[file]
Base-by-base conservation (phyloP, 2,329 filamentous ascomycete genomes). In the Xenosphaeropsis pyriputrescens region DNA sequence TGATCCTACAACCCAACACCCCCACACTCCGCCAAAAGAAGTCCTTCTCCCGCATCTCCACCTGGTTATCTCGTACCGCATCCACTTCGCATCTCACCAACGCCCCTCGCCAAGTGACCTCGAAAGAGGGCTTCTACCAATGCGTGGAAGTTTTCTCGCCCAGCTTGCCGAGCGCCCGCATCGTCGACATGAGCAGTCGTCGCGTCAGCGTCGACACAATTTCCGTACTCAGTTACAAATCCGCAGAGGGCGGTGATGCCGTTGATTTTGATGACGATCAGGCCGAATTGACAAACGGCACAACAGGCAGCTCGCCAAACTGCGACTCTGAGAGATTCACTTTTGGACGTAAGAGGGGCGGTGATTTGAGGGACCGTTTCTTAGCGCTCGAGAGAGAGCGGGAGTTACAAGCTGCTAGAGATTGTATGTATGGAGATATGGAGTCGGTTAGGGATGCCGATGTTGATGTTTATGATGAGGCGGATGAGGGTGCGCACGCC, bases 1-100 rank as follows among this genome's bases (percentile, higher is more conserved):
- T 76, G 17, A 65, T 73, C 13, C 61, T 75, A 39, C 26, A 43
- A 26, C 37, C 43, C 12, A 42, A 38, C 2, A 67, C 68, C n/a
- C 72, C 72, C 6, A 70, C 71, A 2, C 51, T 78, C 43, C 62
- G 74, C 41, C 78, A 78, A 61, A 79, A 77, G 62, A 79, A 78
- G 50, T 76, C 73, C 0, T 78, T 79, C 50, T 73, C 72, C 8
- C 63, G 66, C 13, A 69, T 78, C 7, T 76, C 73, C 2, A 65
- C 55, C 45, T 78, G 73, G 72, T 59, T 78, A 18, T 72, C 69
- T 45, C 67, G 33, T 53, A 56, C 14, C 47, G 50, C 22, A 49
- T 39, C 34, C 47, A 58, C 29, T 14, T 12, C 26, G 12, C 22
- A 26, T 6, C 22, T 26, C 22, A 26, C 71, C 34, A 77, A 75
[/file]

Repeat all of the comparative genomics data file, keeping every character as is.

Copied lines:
Base-by-base conservation (phyloP, 2,329 filamentous ascomycete genomes). In the Xenosphaeropsis pyriputrescens region DNA sequence TGATCCTACAACCCAACACCCCCACACTCCGCCAAAAGAAGTCCTTCTCCCGCATCTCCACCTGGTTATCTCGTACCGCATCCACTTCGCATCTCACCAACGCCCCTCGCCAAGTGACCTCGAAAGAGGGCTTCTACCAATGCGTGGAAGTTTTCTCGCCCAGCTTGCCGAGCGCCCGCATCGTCGACATGAGCAGTCGTCGCGTCAGCGTCGACACAATTTCCGTACTCAGTTACAAATCCGCAGAGGGCGGTGATGCCGTTGATTTTGATGACGATCAGGCCGAATTGACAAACGGCACAACAGGCAGCTCGCCAAACTGCGACTCTGAGAGATTCACTTTTGGACGTAAGAGGGGCGGTGATTTGAGGGACCGTTTCTTAGCGCTCGAGAGAGAGCGGGAGTTACAAGCTGCTAGAGATTGTATGTATGGAGATATGGAGTCGGTTAGGGATGCCGATGTTGATGTTTATGATGAGGCGGATGAGGGTGCGCACGCC, bases 1-100 rank as follows among this genome's bases (percentile, higher is more conserved):
- T 76, G 17, A 65, T 73, C 13, C 61, T 75, A 39, C 26, A 43
- A 26, C 37, C 43, C 12, A 42, A 38, C 2, A 67, C 68, C n/a
- C 72, C 72, C 6, A 70, C 71, A 2, C 51, T 78, C 43, C 62
- G 74, C 41, C 78, A 78, A 61, A 79, A 77, G 62, A 79, A 78
- G 50, T 76, C 73, C 0, T 78, T 79, C 50, T 73, C 72, C 8
- C 63, G 66, C 13, A 69, T 78, C 7, T 76, C 73, C 2, A 65
- C 55, C 45, T 78, G 73, G 72, T 59, T 78, A 18, T 72, C 69
- T 45, C 67, G 33, T 53, A 56, C 14, C 47, G 50, C 22, A 49
- T 39, C 34, C 47, A 58, C 29, T 14, T 12, C 26, G 12, C 22
- A 26, T 6, C 22, T 26, C 22, A 26, C 71, C 34, A 77, A 75